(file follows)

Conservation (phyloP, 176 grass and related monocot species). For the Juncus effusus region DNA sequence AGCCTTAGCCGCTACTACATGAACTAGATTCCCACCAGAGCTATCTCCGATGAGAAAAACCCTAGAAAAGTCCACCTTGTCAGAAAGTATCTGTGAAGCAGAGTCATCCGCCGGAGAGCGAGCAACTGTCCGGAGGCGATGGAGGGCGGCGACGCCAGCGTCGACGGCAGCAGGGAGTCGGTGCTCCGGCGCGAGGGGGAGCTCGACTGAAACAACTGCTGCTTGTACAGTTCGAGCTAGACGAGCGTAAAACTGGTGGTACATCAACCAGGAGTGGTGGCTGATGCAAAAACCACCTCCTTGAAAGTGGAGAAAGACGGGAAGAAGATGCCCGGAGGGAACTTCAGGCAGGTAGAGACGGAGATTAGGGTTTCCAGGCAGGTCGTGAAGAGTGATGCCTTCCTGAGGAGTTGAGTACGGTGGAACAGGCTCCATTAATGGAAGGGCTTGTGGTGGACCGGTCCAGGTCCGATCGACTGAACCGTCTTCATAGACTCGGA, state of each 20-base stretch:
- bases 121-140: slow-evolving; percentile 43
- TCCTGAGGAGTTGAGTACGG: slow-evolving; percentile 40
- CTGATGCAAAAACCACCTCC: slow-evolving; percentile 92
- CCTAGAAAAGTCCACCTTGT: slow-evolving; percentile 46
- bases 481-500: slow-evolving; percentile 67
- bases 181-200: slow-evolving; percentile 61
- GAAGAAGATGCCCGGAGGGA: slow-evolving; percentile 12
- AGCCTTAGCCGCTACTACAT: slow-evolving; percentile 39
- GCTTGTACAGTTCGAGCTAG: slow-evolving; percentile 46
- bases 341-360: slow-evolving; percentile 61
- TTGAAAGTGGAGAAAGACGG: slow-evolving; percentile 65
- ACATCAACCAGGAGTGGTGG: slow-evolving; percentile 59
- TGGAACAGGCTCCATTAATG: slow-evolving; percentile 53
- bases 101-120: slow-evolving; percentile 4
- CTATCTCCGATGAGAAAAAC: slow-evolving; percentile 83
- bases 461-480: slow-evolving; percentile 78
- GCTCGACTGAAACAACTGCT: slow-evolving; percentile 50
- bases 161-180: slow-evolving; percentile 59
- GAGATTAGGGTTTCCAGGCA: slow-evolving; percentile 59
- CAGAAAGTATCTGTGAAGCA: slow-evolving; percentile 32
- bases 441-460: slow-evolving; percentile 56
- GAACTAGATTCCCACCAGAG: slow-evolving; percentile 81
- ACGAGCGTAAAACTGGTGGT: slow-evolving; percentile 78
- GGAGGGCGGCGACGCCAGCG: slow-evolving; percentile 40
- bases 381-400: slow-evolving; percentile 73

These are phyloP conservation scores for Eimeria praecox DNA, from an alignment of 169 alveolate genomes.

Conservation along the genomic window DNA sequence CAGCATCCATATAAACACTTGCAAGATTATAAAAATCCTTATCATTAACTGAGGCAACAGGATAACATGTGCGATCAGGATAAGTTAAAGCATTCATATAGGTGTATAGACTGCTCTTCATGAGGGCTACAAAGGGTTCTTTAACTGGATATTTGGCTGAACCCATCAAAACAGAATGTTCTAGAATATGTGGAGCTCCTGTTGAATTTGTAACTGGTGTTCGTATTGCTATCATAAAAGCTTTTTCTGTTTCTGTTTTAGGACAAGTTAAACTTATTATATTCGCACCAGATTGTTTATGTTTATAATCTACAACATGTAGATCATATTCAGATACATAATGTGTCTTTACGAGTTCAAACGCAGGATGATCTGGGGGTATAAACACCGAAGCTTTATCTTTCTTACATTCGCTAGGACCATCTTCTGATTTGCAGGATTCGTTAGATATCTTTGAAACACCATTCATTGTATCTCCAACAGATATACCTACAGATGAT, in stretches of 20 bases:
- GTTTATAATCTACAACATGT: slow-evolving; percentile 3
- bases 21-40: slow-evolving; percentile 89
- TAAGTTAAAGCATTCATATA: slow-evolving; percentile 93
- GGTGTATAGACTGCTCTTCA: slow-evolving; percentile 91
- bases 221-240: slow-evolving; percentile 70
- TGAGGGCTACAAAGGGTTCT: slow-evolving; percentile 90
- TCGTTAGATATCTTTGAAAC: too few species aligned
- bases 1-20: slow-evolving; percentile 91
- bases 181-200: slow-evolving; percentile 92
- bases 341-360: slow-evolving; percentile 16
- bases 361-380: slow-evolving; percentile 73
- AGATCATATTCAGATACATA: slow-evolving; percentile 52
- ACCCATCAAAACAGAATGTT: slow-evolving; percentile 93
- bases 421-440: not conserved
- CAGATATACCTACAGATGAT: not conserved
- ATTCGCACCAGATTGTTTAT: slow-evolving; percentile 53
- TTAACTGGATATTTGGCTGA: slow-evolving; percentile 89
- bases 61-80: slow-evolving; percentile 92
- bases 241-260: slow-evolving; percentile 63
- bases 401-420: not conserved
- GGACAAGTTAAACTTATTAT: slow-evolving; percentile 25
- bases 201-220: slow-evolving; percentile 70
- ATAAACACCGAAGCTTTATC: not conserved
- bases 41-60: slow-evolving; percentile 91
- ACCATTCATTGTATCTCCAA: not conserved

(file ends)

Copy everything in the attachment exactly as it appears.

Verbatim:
Conservation (phyloP, 176 grass and related monocot species). For the Juncus effusus region DNA sequence AGCCTTAGCCGCTACTACATGAACTAGATTCCCACCAGAGCTATCTCCGATGAGAAAAACCCTAGAAAAGTCCACCTTGTCAGAAAGTATCTGTGAAGCAGAGTCATCCGCCGGAGAGCGAGCAACTGTCCGGAGGCGATGGAGGGCGGCGACGCCAGCGTCGACGGCAGCAGGGAGTCGGTGCTCCGGCGCGAGGGGGAGCTCGACTGAAACAACTGCTGCTTGTACAGTTCGAGCTAGACGAGCGTAAAACTGGTGGTACATCAACCAGGAGTGGTGGCTGATGCAAAAACCACCTCCTTGAAAGTGGAGAAAGACGGGAAGAAGATGCCCGGAGGGAACTTCAGGCAGGTAGAGACGGAGATTAGGGTTTCCAGGCAGGTCGTGAAGAGTGATGCCTTCCTGAGGAGTTGAGTACGGTGGAACAGGCTCCATTAATGGAAGGGCTTGTGGTGGACCGGTCCAGGTCCGATCGACTGAACCGTCTTCATAGACTCGGA, state of each 20-base stretch:
- bases 121-140: slow-evolving; percentile 43
- TCCTGAGGAGTTGAGTACGG: slow-evolving; percentile 40
- CTGATGCAAAAACCACCTCC: slow-evolving; percentile 92
- CCTAGAAAAGTCCACCTTGT: slow-evolving; percentile 46
- bases 481-500: slow-evolving; percentile 67
- bases 181-200: slow-evolving; percentile 61
- GAAGAAGATGCCCGGAGGGA: slow-evolving; percentile 12
- AGCCTTAGCCGCTACTACAT: slow-evolving; percentile 39
- GCTTGTACAGTTCGAGCTAG: slow-evolving; percentile 46
- bases 341-360: slow-evolving; percentile 61
- TTGAAAGTGGAGAAAGACGG: slow-evolving; percentile 65
- ACATCAACCAGGAGTGGTGG: slow-evolving; percentile 59
- TGGAACAGGCTCCATTAATG: slow-evolving; percentile 53
- bases 101-120: slow-evolving; percentile 4
- CTATCTCCGATGAGAAAAAC: slow-evolving; percentile 83
- bases 461-480: slow-evolving; percentile 78
- GCTCGACTGAAACAACTGCT: slow-evolving; percentile 50
- bases 161-180: slow-evolving; percentile 59
- GAGATTAGGGTTTCCAGGCA: slow-evolving; percentile 59
- CAGAAAGTATCTGTGAAGCA: slow-evolving; percentile 32
- bases 441-460: slow-evolving; percentile 56
- GAACTAGATTCCCACCAGAG: slow-evolving; percentile 81
- ACGAGCGTAAAACTGGTGGT: slow-evolving; percentile 78
- GGAGGGCGGCGACGCCAGCG: slow-evolving; percentile 40
- bases 381-400: slow-evolving; percentile 73

These are phyloP conservation scores for Eimeria praecox DNA, from an alignment of 169 alveolate genomes.

Conservation along the genomic window DNA sequence CAGCATCCATATAAACACTTGCAAGATTATAAAAATCCTTATCATTAACTGAGGCAACAGGATAACATGTGCGATCAGGATAAGTTAAAGCATTCATATAGGTGTATAGACTGCTCTTCATGAGGGCTACAAAGGGTTCTTTAACTGGATATTTGGCTGAACCCATCAAAACAGAATGTTCTAGAATATGTGGAGCTCCTGTTGAATTTGTAACTGGTGTTCGTATTGCTATCATAAAAGCTTTTTCTGTTTCTGTTTTAGGACAAGTTAAACTTATTATATTCGCACCAGATTGTTTATGTTTATAATCTACAACATGTAGATCATATTCAGATACATAATGTGTCTTTACGAGTTCAAACGCAGGATGATCTGGGGGTATAAACACCGAAGCTTTATCTTTCTTACATTCGCTAGGACCATCTTCTGATTTGCAGGATTCGTTAGATATCTTTGAAACACCATTCATTGTATCTCCAACAGATATACCTACAGATGAT, in stretches of 20 bases:
- GTTTATAATCTACAACATGT: slow-evolving; percentile 3
- bases 21-40: slow-evolving; percentile 89
- TAAGTTAAAGCATTCATATA: slow-evolving; percentile 93
- GGTGTATAGACTGCTCTTCA: slow-evolving; percentile 91
- bases 221-240: slow-evolving; percentile 70
- TGAGGGCTACAAAGGGTTCT: slow-evolving; percentile 90
- TCGTTAGATATCTTTGAAAC: too few species aligned
- bases 1-20: slow-evolving; percentile 91
- bases 181-200: slow-evolving; percentile 92
- bases 341-360: slow-evolving; percentile 16
- bases 361-380: slow-evolving; percentile 73
- AGATCATATTCAGATACATA: slow-evolving; percentile 52
- ACCCATCAAAACAGAATGTT: slow-evolving; percentile 93
- bases 421-440: not conserved
- CAGATATACCTACAGATGAT: not conserved
- ATTCGCACCAGATTGTTTAT: slow-evolving; percentile 53
- TTAACTGGATATTTGGCTGA: slow-evolving; percentile 89
- bases 61-80: slow-evolving; percentile 92
- bases 241-260: slow-evolving; percentile 63
- bases 401-420: not conserved
- GGACAAGTTAAACTTATTAT: slow-evolving; percentile 25
- bases 201-220: slow-evolving; percentile 70
- ATAAACACCGAAGCTTTATC: not conserved
- bases 41-60: slow-evolving; percentile 91
- ACCATTCATTGTATCTCCAA: not conserved